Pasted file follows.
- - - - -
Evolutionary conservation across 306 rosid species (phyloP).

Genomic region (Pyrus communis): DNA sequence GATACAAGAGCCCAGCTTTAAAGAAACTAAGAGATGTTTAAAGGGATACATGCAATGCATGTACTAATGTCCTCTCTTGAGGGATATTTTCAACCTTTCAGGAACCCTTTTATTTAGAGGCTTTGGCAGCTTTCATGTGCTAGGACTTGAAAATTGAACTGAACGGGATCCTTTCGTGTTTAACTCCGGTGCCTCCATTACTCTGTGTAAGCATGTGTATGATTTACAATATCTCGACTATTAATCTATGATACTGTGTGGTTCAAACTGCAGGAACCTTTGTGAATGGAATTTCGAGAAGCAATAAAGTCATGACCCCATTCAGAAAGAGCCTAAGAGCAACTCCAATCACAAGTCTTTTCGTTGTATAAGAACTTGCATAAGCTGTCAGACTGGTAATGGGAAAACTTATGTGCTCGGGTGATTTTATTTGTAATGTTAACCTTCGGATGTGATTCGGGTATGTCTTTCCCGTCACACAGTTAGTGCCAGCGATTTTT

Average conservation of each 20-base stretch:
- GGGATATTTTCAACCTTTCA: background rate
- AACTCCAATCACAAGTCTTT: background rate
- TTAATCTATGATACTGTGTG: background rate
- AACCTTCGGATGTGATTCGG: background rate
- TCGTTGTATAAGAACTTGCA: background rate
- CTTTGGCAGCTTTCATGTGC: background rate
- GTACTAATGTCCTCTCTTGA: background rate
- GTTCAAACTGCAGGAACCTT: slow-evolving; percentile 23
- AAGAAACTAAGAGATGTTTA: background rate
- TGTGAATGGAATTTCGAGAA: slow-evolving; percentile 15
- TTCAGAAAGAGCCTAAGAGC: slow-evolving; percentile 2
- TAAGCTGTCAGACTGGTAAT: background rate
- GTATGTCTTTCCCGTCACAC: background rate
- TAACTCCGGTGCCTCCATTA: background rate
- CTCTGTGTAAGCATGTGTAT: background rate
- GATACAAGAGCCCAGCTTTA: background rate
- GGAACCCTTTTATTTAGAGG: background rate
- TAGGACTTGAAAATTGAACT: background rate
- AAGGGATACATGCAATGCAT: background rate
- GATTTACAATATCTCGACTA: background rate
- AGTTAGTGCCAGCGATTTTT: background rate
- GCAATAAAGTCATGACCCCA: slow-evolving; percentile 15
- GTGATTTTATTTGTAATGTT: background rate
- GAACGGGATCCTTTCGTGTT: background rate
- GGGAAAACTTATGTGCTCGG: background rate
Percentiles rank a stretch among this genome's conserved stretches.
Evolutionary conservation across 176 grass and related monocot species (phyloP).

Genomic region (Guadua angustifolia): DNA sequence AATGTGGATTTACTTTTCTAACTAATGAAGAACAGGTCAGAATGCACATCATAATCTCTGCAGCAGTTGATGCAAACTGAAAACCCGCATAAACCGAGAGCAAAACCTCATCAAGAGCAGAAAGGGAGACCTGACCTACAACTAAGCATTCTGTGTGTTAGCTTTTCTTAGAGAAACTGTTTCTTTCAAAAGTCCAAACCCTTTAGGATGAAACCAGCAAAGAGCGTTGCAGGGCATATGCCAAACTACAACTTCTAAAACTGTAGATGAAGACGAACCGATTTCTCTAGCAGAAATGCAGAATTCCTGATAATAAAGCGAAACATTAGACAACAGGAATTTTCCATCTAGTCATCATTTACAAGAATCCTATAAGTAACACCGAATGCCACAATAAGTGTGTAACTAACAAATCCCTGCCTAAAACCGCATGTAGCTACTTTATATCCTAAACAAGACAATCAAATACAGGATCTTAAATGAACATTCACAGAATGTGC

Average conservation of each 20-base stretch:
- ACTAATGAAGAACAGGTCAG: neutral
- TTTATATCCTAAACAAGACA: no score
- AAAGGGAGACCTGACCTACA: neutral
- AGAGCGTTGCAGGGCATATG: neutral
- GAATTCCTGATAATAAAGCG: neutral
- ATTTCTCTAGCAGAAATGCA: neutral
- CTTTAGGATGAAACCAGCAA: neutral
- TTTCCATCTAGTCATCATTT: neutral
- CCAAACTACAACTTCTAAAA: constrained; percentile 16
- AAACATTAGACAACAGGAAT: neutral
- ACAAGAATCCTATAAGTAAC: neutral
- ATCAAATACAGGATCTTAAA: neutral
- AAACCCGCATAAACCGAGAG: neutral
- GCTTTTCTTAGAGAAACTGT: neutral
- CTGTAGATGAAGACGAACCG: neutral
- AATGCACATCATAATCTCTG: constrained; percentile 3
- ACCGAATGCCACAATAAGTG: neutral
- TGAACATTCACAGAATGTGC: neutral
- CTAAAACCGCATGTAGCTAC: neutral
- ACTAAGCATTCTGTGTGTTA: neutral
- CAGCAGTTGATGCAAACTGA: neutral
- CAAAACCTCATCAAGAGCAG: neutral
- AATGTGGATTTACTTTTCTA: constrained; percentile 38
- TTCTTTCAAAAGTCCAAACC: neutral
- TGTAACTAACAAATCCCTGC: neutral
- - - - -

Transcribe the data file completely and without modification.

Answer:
Evolutionary conservation across 306 rosid species (phyloP).

Genomic region (Pyrus communis): DNA sequence GATACAAGAGCCCAGCTTTAAAGAAACTAAGAGATGTTTAAAGGGATACATGCAATGCATGTACTAATGTCCTCTCTTGAGGGATATTTTCAACCTTTCAGGAACCCTTTTATTTAGAGGCTTTGGCAGCTTTCATGTGCTAGGACTTGAAAATTGAACTGAACGGGATCCTTTCGTGTTTAACTCCGGTGCCTCCATTACTCTGTGTAAGCATGTGTATGATTTACAATATCTCGACTATTAATCTATGATACTGTGTGGTTCAAACTGCAGGAACCTTTGTGAATGGAATTTCGAGAAGCAATAAAGTCATGACCCCATTCAGAAAGAGCCTAAGAGCAACTCCAATCACAAGTCTTTTCGTTGTATAAGAACTTGCATAAGCTGTCAGACTGGTAATGGGAAAACTTATGTGCTCGGGTGATTTTATTTGTAATGTTAACCTTCGGATGTGATTCGGGTATGTCTTTCCCGTCACACAGTTAGTGCCAGCGATTTTT

Average conservation of each 20-base stretch:
- GGGATATTTTCAACCTTTCA: background rate
- AACTCCAATCACAAGTCTTT: background rate
- TTAATCTATGATACTGTGTG: background rate
- AACCTTCGGATGTGATTCGG: background rate
- TCGTTGTATAAGAACTTGCA: background rate
- CTTTGGCAGCTTTCATGTGC: background rate
- GTACTAATGTCCTCTCTTGA: background rate
- GTTCAAACTGCAGGAACCTT: slow-evolving; percentile 23
- AAGAAACTAAGAGATGTTTA: background rate
- TGTGAATGGAATTTCGAGAA: slow-evolving; percentile 15
- TTCAGAAAGAGCCTAAGAGC: slow-evolving; percentile 2
- TAAGCTGTCAGACTGGTAAT: background rate
- GTATGTCTTTCCCGTCACAC: background rate
- TAACTCCGGTGCCTCCATTA: background rate
- CTCTGTGTAAGCATGTGTAT: background rate
- GATACAAGAGCCCAGCTTTA: background rate
- GGAACCCTTTTATTTAGAGG: background rate
- TAGGACTTGAAAATTGAACT: background rate
- AAGGGATACATGCAATGCAT: background rate
- GATTTACAATATCTCGACTA: background rate
- AGTTAGTGCCAGCGATTTTT: background rate
- GCAATAAAGTCATGACCCCA: slow-evolving; percentile 15
- GTGATTTTATTTGTAATGTT: background rate
- GAACGGGATCCTTTCGTGTT: background rate
- GGGAAAACTTATGTGCTCGG: background rate
Percentiles rank a stretch among this genome's conserved stretches.
Evolutionary conservation across 176 grass and related monocot species (phyloP).

Genomic region (Guadua angustifolia): DNA sequence AATGTGGATTTACTTTTCTAACTAATGAAGAACAGGTCAGAATGCACATCATAATCTCTGCAGCAGTTGATGCAAACTGAAAACCCGCATAAACCGAGAGCAAAACCTCATCAAGAGCAGAAAGGGAGACCTGACCTACAACTAAGCATTCTGTGTGTTAGCTTTTCTTAGAGAAACTGTTTCTTTCAAAAGTCCAAACCCTTTAGGATGAAACCAGCAAAGAGCGTTGCAGGGCATATGCCAAACTACAACTTCTAAAACTGTAGATGAAGACGAACCGATTTCTCTAGCAGAAATGCAGAATTCCTGATAATAAAGCGAAACATTAGACAACAGGAATTTTCCATCTAGTCATCATTTACAAGAATCCTATAAGTAACACCGAATGCCACAATAAGTGTGTAACTAACAAATCCCTGCCTAAAACCGCATGTAGCTACTTTATATCCTAAACAAGACAATCAAATACAGGATCTTAAATGAACATTCACAGAATGTGC

Average conservation of each 20-base stretch:
- ACTAATGAAGAACAGGTCAG: neutral
- TTTATATCCTAAACAAGACA: no score
- AAAGGGAGACCTGACCTACA: neutral
- AGAGCGTTGCAGGGCATATG: neutral
- GAATTCCTGATAATAAAGCG: neutral
- ATTTCTCTAGCAGAAATGCA: neutral
- CTTTAGGATGAAACCAGCAA: neutral
- TTTCCATCTAGTCATCATTT: neutral
- CCAAACTACAACTTCTAAAA: constrained; percentile 16
- AAACATTAGACAACAGGAAT: neutral
- ACAAGAATCCTATAAGTAAC: neutral
- ATCAAATACAGGATCTTAAA: neutral
- AAACCCGCATAAACCGAGAG: neutral
- GCTTTTCTTAGAGAAACTGT: neutral
- CTGTAGATGAAGACGAACCG: neutral
- AATGCACATCATAATCTCTG: constrained; percentile 3
- ACCGAATGCCACAATAAGTG: neutral
- TGAACATTCACAGAATGTGC: neutral
- CTAAAACCGCATGTAGCTAC: neutral
- ACTAAGCATTCTGTGTGTTA: neutral
- CAGCAGTTGATGCAAACTGA: neutral
- CAAAACCTCATCAAGAGCAG: neutral
- AATGTGGATTTACTTTTCTA: constrained; percentile 38
- TTCTTTCAAAAGTCCAAACC: neutral
- TGTAACTAACAAATCCCTGC: neutral